4.  I tuned to the same nearby AM broadcast station (6.089,700 MHz) and observed the signal amplitude at -61.3 dBm.  The signal strength of the subject broadcast station had increased by 21.1 dB.

    Now we do the SNR calculations and we find that they are essentially identical.  It would appear that using a tuner makes the noise floor and the subject signal stronger but the SNR remains about the same.

    Reg

    * As a MARS member I have an unlocked FLEX-6700 so I can transmit on 6.089,700.  I did not transmit on the air using an antenna.  I transmitted into the above specified dummy load.  Given that I didn't transmit into the receive antenna the match wasn't perfect but it was certainly on frequency.


  • Mystery HamMystery Ham Member
    edited August 2016
    Paul,

    I had never considered the following quote from slide 24...

    "The optimum source impedance for components is not always the same as required for maximum gain, and so there will be an “optimum input mismatch” –In such cases, although the operational available output signal is reduced, the available output noise is reduced proportionally more"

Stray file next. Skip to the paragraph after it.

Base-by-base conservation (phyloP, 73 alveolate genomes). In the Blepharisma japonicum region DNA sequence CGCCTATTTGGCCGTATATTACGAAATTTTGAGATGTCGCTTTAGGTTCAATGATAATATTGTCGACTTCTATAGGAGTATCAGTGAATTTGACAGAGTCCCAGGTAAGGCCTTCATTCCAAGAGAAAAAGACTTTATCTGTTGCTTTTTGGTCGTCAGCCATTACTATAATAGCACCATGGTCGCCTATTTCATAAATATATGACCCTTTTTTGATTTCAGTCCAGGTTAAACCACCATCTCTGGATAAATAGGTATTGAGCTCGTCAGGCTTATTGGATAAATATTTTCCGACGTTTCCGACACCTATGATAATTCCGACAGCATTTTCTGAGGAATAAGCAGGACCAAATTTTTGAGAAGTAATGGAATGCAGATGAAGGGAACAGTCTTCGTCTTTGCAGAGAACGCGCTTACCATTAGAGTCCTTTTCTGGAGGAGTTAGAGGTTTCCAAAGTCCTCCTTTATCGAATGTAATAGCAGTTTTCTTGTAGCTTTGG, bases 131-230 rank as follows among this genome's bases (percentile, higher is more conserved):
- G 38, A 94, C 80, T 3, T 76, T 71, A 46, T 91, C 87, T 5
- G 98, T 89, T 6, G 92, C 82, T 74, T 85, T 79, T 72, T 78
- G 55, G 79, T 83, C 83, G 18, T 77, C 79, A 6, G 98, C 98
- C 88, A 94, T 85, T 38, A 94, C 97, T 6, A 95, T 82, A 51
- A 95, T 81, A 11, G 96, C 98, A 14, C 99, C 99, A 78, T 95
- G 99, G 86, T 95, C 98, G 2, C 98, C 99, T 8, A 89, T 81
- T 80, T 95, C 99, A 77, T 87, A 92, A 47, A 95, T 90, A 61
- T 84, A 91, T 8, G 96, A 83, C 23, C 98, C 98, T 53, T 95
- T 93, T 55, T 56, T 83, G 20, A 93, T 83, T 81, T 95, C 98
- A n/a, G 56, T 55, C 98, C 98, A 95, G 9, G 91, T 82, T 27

It provides some interesting insight regarding building a receiver, and, If I understand it correctly, a slight mismatch, presumably in the right direction, may help to differentiate signal from noise, though I also understand it to be noise within the receiving hardware itself not the background noise on the band.

    But it does bring up a point that I think I have failed to make and of which many people appear to be unaware: Tuning (matching) for receiving will only help if there is a signal near the noise floor of the receiver, not near the background noise. 

    Thanks for your thoughts and observations

    Cheers,
    Mystery Ham



  • Mystery HamMystery Ham Member
    edited August 2016